Having an open dialogue between yourself and your tenants will help you foster a working relationship where they feel comfortable communicating with you. If your tenants do not know how to contact you or are weary of how you might respond, they will be less likely to keep you in the loop regarding the condition of the property.
As part of your responsibilities as a landlord, it is imperative that you provide your tenants with fit and habitable housing. This means that should they bring any damage to your attention, you should remedy it as soon as possible, to avoid further damage or even injury. If you don’t fix things as soon as you are able to, the problem could snowball and you could end up with an even more costly and time consuming issue.
To make things as clear as possible, you should outline tenant responsibilities in the lease. For example, if you expect the tenant to take care of the lawns, this should be clearly spelled out in the lease. That way, there can be no confusion when the time comes to doing the landscaping.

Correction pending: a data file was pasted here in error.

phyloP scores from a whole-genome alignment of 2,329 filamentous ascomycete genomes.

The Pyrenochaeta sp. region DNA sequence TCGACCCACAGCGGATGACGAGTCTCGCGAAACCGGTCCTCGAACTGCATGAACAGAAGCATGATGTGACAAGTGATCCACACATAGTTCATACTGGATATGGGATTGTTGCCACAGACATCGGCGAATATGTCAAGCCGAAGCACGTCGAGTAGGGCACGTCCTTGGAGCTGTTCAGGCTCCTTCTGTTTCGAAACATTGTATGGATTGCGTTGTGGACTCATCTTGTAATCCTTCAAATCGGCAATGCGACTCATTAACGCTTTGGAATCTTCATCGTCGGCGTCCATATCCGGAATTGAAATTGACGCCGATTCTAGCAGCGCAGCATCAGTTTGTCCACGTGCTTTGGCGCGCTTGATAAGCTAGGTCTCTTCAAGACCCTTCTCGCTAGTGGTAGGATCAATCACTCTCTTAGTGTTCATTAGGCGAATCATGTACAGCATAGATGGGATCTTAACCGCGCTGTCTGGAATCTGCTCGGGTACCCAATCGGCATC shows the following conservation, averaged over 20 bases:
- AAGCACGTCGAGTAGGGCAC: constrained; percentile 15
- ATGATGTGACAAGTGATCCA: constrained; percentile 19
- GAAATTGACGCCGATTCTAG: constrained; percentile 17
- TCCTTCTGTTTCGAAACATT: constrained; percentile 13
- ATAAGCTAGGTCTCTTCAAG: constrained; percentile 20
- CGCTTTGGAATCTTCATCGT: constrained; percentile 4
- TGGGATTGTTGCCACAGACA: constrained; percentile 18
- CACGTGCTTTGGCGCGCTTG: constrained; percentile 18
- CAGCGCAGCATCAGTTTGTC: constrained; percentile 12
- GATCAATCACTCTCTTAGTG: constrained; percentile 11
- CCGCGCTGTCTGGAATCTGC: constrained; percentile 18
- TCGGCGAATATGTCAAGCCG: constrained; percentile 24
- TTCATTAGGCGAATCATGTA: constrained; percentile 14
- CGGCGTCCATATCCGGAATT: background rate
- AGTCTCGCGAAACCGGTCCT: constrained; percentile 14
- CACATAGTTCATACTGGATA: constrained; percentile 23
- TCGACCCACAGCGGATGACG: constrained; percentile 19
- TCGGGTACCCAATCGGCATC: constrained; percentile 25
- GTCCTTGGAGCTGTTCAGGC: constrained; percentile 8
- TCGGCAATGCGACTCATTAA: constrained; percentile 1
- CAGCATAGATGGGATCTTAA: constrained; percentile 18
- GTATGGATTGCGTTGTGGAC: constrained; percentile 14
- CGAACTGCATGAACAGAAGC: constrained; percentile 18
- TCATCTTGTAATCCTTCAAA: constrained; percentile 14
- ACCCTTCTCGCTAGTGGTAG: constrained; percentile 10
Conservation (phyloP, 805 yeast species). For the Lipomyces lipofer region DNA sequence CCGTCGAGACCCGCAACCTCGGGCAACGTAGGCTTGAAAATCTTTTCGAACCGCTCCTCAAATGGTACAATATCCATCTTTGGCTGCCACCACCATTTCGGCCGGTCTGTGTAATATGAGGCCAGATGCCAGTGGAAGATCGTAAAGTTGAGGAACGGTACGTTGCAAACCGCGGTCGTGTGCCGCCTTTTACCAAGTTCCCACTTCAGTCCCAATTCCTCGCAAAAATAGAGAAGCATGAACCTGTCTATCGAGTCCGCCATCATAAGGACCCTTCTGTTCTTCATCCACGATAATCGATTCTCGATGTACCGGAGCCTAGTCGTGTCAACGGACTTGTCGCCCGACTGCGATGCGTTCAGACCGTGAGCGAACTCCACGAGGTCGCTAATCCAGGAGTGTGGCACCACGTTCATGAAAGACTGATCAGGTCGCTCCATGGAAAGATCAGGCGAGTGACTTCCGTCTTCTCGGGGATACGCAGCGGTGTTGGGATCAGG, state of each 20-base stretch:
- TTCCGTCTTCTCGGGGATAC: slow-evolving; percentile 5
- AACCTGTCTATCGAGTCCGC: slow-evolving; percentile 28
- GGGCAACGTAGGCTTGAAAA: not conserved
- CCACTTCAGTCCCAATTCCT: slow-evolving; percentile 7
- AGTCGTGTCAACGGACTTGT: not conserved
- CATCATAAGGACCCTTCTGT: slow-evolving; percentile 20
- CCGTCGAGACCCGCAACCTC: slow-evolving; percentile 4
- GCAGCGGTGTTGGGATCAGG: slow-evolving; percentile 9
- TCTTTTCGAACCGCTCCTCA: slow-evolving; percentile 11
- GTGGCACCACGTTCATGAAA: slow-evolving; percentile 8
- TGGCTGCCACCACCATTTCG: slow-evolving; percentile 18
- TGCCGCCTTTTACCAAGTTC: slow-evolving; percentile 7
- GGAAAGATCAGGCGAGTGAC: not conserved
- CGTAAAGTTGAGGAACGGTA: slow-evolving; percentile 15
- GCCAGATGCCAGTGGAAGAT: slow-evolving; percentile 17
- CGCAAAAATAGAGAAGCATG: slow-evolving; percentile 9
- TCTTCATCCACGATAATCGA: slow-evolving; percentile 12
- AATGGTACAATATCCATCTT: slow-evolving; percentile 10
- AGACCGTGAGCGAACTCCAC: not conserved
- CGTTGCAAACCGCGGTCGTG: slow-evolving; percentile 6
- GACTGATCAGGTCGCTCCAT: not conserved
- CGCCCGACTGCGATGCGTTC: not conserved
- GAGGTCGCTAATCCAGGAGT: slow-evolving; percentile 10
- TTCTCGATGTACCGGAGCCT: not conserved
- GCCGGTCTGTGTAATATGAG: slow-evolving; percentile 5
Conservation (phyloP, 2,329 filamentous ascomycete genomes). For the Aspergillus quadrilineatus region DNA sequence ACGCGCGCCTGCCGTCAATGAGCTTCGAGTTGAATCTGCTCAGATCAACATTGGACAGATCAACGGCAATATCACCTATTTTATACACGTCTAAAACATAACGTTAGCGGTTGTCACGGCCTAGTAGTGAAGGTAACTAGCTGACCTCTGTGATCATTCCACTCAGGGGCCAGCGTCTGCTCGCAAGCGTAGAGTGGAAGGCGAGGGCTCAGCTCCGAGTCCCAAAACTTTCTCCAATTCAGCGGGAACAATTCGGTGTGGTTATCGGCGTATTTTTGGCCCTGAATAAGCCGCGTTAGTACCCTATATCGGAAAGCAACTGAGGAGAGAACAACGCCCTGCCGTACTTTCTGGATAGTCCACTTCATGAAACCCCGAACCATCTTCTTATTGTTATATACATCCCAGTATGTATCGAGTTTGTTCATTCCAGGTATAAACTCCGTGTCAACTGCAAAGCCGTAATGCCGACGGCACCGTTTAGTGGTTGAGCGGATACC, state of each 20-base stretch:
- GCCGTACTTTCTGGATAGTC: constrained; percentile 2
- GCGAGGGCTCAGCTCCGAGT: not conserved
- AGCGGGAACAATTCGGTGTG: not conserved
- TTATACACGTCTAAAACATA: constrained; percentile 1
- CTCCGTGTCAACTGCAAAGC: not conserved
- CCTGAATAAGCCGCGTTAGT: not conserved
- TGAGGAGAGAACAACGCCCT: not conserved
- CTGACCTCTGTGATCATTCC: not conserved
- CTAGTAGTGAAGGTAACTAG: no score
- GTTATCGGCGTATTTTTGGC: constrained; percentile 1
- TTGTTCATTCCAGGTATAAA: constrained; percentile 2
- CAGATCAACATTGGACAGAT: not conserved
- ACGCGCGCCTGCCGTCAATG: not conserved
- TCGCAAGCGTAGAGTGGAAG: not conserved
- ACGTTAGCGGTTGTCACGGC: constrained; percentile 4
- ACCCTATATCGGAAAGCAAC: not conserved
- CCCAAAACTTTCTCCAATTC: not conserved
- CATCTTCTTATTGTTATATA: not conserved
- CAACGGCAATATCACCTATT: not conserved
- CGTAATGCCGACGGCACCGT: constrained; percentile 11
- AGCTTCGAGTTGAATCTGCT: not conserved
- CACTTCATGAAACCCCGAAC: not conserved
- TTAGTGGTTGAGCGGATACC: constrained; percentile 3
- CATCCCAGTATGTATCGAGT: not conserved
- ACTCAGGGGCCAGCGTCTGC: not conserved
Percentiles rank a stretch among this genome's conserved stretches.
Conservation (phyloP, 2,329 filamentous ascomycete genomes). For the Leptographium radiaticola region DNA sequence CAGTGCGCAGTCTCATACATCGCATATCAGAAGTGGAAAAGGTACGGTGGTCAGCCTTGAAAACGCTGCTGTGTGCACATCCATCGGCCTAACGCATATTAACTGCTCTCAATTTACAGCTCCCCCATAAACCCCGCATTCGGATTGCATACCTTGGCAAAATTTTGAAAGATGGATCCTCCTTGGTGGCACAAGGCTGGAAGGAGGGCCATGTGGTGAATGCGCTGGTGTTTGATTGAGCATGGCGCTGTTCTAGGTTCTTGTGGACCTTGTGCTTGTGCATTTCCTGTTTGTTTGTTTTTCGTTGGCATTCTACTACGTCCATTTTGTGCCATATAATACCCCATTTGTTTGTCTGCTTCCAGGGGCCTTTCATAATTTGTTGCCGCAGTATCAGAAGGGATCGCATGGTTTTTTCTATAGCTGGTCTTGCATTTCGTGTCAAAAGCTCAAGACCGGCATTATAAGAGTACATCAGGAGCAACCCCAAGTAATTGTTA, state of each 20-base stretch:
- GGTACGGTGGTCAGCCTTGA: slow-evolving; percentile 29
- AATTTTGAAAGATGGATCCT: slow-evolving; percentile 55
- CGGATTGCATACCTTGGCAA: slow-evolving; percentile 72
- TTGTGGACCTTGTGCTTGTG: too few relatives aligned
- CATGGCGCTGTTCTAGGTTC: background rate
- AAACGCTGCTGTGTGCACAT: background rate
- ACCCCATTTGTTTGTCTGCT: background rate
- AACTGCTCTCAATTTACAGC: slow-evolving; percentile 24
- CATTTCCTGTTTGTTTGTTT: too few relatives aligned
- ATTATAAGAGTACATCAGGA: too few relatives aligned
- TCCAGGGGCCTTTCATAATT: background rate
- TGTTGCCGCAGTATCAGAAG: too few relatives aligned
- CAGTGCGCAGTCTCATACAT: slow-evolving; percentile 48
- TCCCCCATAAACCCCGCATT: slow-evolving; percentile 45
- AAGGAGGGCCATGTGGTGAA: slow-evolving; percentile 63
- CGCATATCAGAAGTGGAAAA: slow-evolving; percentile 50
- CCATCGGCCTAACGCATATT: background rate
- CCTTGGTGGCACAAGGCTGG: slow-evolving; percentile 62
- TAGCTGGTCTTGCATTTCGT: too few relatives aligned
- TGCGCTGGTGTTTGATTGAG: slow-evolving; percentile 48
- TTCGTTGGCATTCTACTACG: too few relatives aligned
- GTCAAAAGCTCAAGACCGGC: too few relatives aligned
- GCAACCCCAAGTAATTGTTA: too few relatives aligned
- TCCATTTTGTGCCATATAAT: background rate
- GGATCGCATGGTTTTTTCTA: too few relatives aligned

Mold can be an unsightly and even harmful problem in a rental property. Although most states do not have statutes that assign accountability for mold to landlords, landlords should be aware that they can still be held responsible in some cases (as they ultimately have a duty to provide habitable housing for their tenants).
Tenants should do their part by ventilating the property to prevent excess humidity and cleaning where necessary. As a landlord, however, it is your responsibility to fix leaks so that mold does not grow as a result. If it does and the tenant suffers from health complications, they may take legal action against you.